I’m sorry it’s taken me this long to get this up! My excuse? I got caught up in the last few episodes of the second season of House of Cards. Seriously. I’m weak, and that show is freaking addictive. My tardiness is not, however, a reflection of my enjoyment (or presumed lack thereof) of Daredevil: Road Warrior #1, which was a great read. More on that below!
What struck me right away about this issue (episode?, chapter?) was how personal a portrayal of Matt Murdock it was. It starts off with Matt’s perspective – as he, as Daredevil, fights Man-Bull in a sewer pipe – which takes the reader through a series of layers, starting with an all black panel and graduating through various blends of radar and real world, from Matt’s view to our own. The scene is narrated by Matt who tries to find the words to explain what being him is like. The futility of the exercise is illustrated by caption boxes with the discarded ideas marked by strikethrough text. When used by teenage girls on LiveJournal, the trick can come across as annoying, but as a tool for digital comics, and particularly for this situation, it is a clever and efficient way to communicate a stream of thought. You can almost hear Matt’s voice – whatever it sounds like to you – throughout these panels, and the script and art come together perfectly to give us a very intimate understanding of who Matt is. If this were someone’s first encounter with the character, I could easily see them being immediately drawn in.
After dealing with Man-Bull, Matt joins Kirsten McDuffie onboard an airplane. The segue between the two scenes is one of very few weak points in this story. Peter Krause efficiently communicates the rush Matt was in to even make the plane in time, but the quick change of scenery is a little confusing, and at first I thought perhaps the pair were on a train. That very minor quibble aside, the scene which follows features a very entertaining back-and-forth between Matt and Kirsten, and provides us with even more details for our “life as Matt Murdock” folder. Clearly, Matt doesn’t love flying, even pestering Kirsten about her apparent refusal to drive him to California, and we get a real feel for how intrusive it might seem to have 360 degree sense of everyone around you, including the sounds of their heartbeats and conversations. The panel below (which I stitched together in Photoshop, in the comic itself we pan through it in six clicks of the button), sums it up nicely, and provides a really innovative example of visual storytelling for a digital medium. Peter Krause mentioned the challenge this panel presented in the interview I did with him recently, and it was a real treat to see it on the “page.”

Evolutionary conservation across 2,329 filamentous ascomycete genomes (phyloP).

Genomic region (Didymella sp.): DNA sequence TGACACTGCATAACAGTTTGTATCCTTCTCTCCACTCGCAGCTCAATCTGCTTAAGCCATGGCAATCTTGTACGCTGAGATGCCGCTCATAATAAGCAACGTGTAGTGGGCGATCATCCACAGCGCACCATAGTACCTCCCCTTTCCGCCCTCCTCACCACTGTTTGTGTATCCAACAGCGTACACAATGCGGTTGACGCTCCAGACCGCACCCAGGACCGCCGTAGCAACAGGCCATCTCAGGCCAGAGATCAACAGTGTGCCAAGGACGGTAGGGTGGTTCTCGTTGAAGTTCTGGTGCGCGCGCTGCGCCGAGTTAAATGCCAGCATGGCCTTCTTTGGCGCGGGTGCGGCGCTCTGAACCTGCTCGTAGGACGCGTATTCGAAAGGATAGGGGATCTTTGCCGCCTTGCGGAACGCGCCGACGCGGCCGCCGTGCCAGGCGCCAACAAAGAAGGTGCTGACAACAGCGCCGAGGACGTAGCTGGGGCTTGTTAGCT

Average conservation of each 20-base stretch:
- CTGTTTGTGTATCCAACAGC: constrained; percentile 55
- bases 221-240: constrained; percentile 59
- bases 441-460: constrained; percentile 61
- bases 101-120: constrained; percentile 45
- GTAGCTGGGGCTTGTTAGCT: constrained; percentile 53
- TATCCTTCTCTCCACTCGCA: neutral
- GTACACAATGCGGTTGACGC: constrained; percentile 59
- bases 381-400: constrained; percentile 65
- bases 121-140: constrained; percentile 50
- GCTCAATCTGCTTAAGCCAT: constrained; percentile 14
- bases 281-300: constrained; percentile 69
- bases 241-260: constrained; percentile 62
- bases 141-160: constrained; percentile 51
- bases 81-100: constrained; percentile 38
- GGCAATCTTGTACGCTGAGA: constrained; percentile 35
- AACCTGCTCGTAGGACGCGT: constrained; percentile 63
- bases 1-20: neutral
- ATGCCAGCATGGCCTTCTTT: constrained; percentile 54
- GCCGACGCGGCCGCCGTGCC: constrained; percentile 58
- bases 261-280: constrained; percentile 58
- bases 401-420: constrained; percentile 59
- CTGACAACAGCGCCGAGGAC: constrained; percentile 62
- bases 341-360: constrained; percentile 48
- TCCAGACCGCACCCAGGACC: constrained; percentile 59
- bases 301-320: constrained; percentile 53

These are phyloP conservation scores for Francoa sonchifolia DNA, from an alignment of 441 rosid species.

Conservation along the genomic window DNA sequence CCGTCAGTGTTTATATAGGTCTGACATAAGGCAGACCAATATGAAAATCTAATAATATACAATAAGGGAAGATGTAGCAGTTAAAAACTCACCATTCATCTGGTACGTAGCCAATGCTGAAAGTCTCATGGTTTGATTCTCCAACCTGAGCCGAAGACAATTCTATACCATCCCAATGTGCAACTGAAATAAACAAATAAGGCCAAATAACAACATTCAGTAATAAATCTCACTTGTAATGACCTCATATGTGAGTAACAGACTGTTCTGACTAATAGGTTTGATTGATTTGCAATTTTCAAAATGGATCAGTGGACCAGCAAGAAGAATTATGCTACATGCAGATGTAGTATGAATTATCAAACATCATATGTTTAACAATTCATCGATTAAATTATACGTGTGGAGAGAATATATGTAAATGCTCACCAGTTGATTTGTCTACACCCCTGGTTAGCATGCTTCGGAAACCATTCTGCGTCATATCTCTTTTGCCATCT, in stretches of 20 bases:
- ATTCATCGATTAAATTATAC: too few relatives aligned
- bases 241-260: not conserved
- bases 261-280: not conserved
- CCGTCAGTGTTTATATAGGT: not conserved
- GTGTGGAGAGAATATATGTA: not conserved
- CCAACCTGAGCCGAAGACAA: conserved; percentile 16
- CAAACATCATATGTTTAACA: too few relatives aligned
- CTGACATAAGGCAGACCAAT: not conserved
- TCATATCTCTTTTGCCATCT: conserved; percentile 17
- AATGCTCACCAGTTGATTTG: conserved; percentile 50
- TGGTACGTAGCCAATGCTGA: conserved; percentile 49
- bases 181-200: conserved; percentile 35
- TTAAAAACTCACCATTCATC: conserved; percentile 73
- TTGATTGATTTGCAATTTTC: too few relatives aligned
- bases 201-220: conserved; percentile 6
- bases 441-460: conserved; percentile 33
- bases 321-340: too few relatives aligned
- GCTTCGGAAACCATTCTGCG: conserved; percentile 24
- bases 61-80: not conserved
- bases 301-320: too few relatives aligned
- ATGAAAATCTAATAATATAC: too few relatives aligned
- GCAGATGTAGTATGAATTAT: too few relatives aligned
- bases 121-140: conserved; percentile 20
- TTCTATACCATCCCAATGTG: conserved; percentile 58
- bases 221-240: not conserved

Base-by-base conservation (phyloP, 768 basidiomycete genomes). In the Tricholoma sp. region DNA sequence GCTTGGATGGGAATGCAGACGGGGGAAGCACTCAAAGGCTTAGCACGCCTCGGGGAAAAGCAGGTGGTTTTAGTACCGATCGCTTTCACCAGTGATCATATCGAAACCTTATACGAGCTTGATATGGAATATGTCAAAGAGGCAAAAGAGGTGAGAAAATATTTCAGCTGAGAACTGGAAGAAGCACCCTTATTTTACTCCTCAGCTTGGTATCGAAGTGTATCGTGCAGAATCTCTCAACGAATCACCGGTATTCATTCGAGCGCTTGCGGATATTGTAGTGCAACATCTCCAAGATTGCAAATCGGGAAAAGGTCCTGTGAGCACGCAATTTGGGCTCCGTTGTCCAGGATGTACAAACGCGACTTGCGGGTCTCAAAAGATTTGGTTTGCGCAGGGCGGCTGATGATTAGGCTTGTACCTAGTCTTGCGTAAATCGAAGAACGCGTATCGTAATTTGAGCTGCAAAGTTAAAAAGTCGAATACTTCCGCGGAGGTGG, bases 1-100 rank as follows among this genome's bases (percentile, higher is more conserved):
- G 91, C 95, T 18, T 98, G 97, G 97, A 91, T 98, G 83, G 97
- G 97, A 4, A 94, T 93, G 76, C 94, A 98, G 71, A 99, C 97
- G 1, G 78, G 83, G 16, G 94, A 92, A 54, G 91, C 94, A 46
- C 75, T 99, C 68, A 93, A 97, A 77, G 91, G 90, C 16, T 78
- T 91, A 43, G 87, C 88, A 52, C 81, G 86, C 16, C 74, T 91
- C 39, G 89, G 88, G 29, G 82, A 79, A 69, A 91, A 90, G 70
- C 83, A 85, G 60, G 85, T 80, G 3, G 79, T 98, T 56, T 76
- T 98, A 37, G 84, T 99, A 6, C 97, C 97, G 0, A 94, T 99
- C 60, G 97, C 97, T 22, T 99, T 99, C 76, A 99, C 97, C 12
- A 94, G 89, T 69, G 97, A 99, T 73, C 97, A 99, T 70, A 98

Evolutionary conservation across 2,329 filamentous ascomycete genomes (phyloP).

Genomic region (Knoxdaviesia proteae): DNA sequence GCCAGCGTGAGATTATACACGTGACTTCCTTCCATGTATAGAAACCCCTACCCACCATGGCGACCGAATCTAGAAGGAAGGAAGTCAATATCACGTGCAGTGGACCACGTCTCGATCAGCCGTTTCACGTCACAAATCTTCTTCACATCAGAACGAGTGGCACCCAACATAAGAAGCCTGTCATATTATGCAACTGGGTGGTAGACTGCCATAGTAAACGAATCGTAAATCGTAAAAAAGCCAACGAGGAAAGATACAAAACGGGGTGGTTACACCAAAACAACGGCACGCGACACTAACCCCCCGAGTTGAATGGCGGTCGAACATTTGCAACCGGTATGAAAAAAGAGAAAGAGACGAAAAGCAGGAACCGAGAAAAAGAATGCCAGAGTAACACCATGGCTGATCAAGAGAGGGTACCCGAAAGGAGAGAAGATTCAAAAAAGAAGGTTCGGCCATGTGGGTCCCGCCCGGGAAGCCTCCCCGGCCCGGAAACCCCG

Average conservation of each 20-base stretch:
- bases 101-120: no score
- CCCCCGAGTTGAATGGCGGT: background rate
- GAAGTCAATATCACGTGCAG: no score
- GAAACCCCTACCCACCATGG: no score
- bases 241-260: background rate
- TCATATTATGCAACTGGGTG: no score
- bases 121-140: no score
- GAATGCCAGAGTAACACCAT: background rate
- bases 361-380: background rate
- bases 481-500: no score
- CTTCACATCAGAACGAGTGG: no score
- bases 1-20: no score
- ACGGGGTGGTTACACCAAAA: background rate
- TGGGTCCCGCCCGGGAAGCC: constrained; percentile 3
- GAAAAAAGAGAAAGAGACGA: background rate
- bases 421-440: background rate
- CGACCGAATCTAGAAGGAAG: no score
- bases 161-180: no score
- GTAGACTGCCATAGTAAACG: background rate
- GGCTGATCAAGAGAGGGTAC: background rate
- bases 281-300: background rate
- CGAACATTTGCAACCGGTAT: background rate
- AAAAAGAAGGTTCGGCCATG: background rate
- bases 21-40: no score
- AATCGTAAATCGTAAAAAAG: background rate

Next, a new set of circumstances derail Matt and Kirsten’s journey across the country, and the story quickly spins out in a new direction that sees Matt zero in on a mysterious fellow passenger, and we are left with a juicy cliffhanger for next issue, out in a just a few days!
Daredevil: Road Warrior #1 is a solid and engaging read that takes full advantage of the digital medium. The pacing is great, the story is entertaining and engaging and Mark Waid is incredibly successful in conveying Matt’s voice and personality. Peter Krause’s artwork is equally impressive, and I was particularly struck by the opening scene, as well as the exotic extreme widescreen shot of Matt’s surroundings. His is a lighter touch (for lack of a better word) than regular artists Chris Samnee’s, but the artwork balances perfectly between being representative of Krause’s unique style and the look of the main title. John Kalisz’s colors are just a tad less saturated than what we’re used to seeing from Javier Rodríguez, and they complement the overall look of the story really well.
I happily recommend this story to all who consider themselves fans of the character. While the $2.99 price point might scare off hesitant digital comics newbies, what we get it a sizeable chunk of story that should entertain anyone who has enjoyed Mark Waid’s work on the book thus far, presented in an innovative way that is a perfect fit for the digital medium, thanks in great part to artist Peter Krause’s creativity and skills as a storyteller. Go get it, guys!